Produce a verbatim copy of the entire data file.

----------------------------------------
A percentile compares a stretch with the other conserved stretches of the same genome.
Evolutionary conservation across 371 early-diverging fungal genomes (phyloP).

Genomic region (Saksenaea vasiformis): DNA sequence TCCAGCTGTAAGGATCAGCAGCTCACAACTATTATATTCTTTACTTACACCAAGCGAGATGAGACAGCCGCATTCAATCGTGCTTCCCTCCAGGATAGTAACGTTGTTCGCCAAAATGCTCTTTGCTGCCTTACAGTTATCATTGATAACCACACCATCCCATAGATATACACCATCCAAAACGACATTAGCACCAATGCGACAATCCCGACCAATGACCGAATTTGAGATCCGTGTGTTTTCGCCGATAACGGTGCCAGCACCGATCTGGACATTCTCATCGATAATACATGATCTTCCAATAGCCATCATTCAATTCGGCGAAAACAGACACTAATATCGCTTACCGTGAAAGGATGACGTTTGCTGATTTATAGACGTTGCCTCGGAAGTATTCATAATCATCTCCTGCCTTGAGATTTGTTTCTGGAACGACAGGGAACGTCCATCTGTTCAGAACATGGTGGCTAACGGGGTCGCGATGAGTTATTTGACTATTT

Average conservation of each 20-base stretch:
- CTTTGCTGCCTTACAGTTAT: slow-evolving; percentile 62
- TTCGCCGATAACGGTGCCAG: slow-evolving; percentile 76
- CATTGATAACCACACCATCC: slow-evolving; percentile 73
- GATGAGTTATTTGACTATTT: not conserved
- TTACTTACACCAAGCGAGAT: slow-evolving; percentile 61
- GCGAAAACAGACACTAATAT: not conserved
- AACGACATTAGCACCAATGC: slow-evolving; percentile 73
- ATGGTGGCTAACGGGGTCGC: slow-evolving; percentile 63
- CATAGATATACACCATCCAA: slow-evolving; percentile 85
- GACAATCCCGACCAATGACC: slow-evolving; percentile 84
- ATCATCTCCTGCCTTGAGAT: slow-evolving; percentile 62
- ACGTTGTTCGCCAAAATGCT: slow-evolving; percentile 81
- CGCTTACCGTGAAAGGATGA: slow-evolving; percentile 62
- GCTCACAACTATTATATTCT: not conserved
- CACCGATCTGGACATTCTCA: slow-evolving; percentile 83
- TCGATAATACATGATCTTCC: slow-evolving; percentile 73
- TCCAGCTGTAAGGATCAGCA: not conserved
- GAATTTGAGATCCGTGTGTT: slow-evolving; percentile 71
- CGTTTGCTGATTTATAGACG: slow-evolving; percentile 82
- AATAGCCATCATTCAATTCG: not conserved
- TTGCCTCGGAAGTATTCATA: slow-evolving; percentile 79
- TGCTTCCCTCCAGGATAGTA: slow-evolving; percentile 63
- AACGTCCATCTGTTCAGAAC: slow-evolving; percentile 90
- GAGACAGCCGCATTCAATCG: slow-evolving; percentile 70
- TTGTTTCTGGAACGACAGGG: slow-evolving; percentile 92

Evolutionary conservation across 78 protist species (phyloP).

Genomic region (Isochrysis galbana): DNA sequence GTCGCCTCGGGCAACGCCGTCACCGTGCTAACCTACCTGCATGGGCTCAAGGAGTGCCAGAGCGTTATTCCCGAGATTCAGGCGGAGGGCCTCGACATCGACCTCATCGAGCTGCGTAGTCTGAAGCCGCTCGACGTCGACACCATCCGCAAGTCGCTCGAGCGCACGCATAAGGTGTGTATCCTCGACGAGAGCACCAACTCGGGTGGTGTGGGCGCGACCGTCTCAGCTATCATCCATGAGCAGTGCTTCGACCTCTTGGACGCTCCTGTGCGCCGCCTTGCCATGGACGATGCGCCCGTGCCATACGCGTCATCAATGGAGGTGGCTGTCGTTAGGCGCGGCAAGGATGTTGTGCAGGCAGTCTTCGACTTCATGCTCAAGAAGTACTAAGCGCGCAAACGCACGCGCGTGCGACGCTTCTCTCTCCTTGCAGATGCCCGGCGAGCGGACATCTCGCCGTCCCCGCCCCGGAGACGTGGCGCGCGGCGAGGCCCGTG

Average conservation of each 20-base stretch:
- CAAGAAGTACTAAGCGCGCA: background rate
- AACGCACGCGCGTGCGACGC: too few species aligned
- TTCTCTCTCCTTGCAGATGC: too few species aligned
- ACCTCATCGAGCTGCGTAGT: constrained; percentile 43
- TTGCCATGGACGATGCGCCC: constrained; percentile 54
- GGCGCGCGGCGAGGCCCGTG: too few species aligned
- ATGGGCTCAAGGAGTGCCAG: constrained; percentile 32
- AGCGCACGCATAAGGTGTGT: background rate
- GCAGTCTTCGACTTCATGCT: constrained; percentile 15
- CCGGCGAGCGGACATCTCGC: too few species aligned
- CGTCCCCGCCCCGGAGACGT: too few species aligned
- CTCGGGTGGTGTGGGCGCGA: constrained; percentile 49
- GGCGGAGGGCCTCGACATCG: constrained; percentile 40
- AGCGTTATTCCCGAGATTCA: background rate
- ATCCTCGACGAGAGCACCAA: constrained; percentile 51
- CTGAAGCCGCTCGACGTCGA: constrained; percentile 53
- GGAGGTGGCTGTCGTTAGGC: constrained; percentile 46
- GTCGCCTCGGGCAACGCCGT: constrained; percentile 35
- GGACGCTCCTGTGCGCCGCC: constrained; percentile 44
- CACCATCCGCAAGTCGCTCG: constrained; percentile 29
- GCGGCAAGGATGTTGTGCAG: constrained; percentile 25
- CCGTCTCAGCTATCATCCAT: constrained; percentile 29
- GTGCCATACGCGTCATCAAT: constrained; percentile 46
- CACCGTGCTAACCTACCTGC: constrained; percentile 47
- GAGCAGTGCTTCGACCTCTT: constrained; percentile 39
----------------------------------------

A percentile compares a stretch with the other conserved stretches of the same genome.
Evolutionary conservation across 371 early-diverging fungal genomes (phyloP).

Genomic region (Saksenaea vasiformis): DNA sequence TCCAGCTGTAAGGATCAGCAGCTCACAACTATTATATTCTTTACTTACACCAAGCGAGATGAGACAGCCGCATTCAATCGTGCTTCCCTCCAGGATAGTAACGTTGTTCGCCAAAATGCTCTTTGCTGCCTTACAGTTATCATTGATAACCACACCATCCCATAGATATACACCATCCAAAACGACATTAGCACCAATGCGACAATCCCGACCAATGACCGAATTTGAGATCCGTGTGTTTTCGCCGATAACGGTGCCAGCACCGATCTGGACATTCTCATCGATAATACATGATCTTCCAATAGCCATCATTCAATTCGGCGAAAACAGACACTAATATCGCTTACCGTGAAAGGATGACGTTTGCTGATTTATAGACGTTGCCTCGGAAGTATTCATAATCATCTCCTGCCTTGAGATTTGTTTCTGGAACGACAGGGAACGTCCATCTGTTCAGAACATGGTGGCTAACGGGGTCGCGATGAGTTATTTGACTATTT

Average conservation of each 20-base stretch:
- CTTTGCTGCCTTACAGTTAT: slow-evolving; percentile 62
- TTCGCCGATAACGGTGCCAG: slow-evolving; percentile 76
- CATTGATAACCACACCATCC: slow-evolving; percentile 73
- GATGAGTTATTTGACTATTT: not conserved
- TTACTTACACCAAGCGAGAT: slow-evolving; percentile 61
- GCGAAAACAGACACTAATAT: not conserved
- AACGACATTAGCACCAATGC: slow-evolving; percentile 73
- ATGGTGGCTAACGGGGTCGC: slow-evolving; percentile 63
- CATAGATATACACCATCCAA: slow-evolving; percentile 85
- GACAATCCCGACCAATGACC: slow-evolving; percentile 84
- ATCATCTCCTGCCTTGAGAT: slow-evolving; percentile 62
- ACGTTGTTCGCCAAAATGCT: slow-evolving; percentile 81
- CGCTTACCGTGAAAGGATGA: slow-evolving; percentile 62
- GCTCACAACTATTATATTCT: not conserved
- CACCGATCTGGACATTCTCA: slow-evolving; percentile 83
- TCGATAATACATGATCTTCC: slow-evolving; percentile 73
- TCCAGCTGTAAGGATCAGCA: not conserved
- GAATTTGAGATCCGTGTGTT: slow-evolving; percentile 71
- CGTTTGCTGATTTATAGACG: slow-evolving; percentile 82
- AATAGCCATCATTCAATTCG: not conserved
- TTGCCTCGGAAGTATTCATA: slow-evolving; percentile 79
- TGCTTCCCTCCAGGATAGTA: slow-evolving; percentile 63
- AACGTCCATCTGTTCAGAAC: slow-evolving; percentile 90
- GAGACAGCCGCATTCAATCG: slow-evolving; percentile 70
- TTGTTTCTGGAACGACAGGG: slow-evolving; percentile 92

Evolutionary conservation across 78 protist species (phyloP).

Genomic region (Isochrysis galbana): DNA sequence GTCGCCTCGGGCAACGCCGTCACCGTGCTAACCTACCTGCATGGGCTCAAGGAGTGCCAGAGCGTTATTCCCGAGATTCAGGCGGAGGGCCTCGACATCGACCTCATCGAGCTGCGTAGTCTGAAGCCGCTCGACGTCGACACCATCCGCAAGTCGCTCGAGCGCACGCATAAGGTGTGTATCCTCGACGAGAGCACCAACTCGGGTGGTGTGGGCGCGACCGTCTCAGCTATCATCCATGAGCAGTGCTTCGACCTCTTGGACGCTCCTGTGCGCCGCCTTGCCATGGACGATGCGCCCGTGCCATACGCGTCATCAATGGAGGTGGCTGTCGTTAGGCGCGGCAAGGATGTTGTGCAGGCAGTCTTCGACTTCATGCTCAAGAAGTACTAAGCGCGCAAACGCACGCGCGTGCGACGCTTCTCTCTCCTTGCAGATGCCCGGCGAGCGGACATCTCGCCGTCCCCGCCCCGGAGACGTGGCGCGCGGCGAGGCCCGTG

Average conservation of each 20-base stretch:
- CAAGAAGTACTAAGCGCGCA: background rate
- AACGCACGCGCGTGCGACGC: too few species aligned
- TTCTCTCTCCTTGCAGATGC: too few species aligned
- ACCTCATCGAGCTGCGTAGT: constrained; percentile 43
- TTGCCATGGACGATGCGCCC: constrained; percentile 54
- GGCGCGCGGCGAGGCCCGTG: too few species aligned
- ATGGGCTCAAGGAGTGCCAG: constrained; percentile 32
- AGCGCACGCATAAGGTGTGT: background rate
- GCAGTCTTCGACTTCATGCT: constrained; percentile 15
- CCGGCGAGCGGACATCTCGC: too few species aligned
- CGTCCCCGCCCCGGAGACGT: too few species aligned
- CTCGGGTGGTGTGGGCGCGA: constrained; percentile 49
- GGCGGAGGGCCTCGACATCG: constrained; percentile 40
- AGCGTTATTCCCGAGATTCA: background rate
- ATCCTCGACGAGAGCACCAA: constrained; percentile 51
- CTGAAGCCGCTCGACGTCGA: constrained; percentile 53
- GGAGGTGGCTGTCGTTAGGC: constrained; percentile 46
- GTCGCCTCGGGCAACGCCGT: constrained; percentile 35
- GGACGCTCCTGTGCGCCGCC: constrained; percentile 44
- CACCATCCGCAAGTCGCTCG: constrained; percentile 29
- GCGGCAAGGATGTTGTGCAG: constrained; percentile 25
- CCGTCTCAGCTATCATCCAT: constrained; percentile 29
- GTGCCATACGCGTCATCAAT: constrained; percentile 46
- CACCGTGCTAACCTACCTGC: constrained; percentile 47
- GAGCAGTGCTTCGACCTCTT: constrained; percentile 39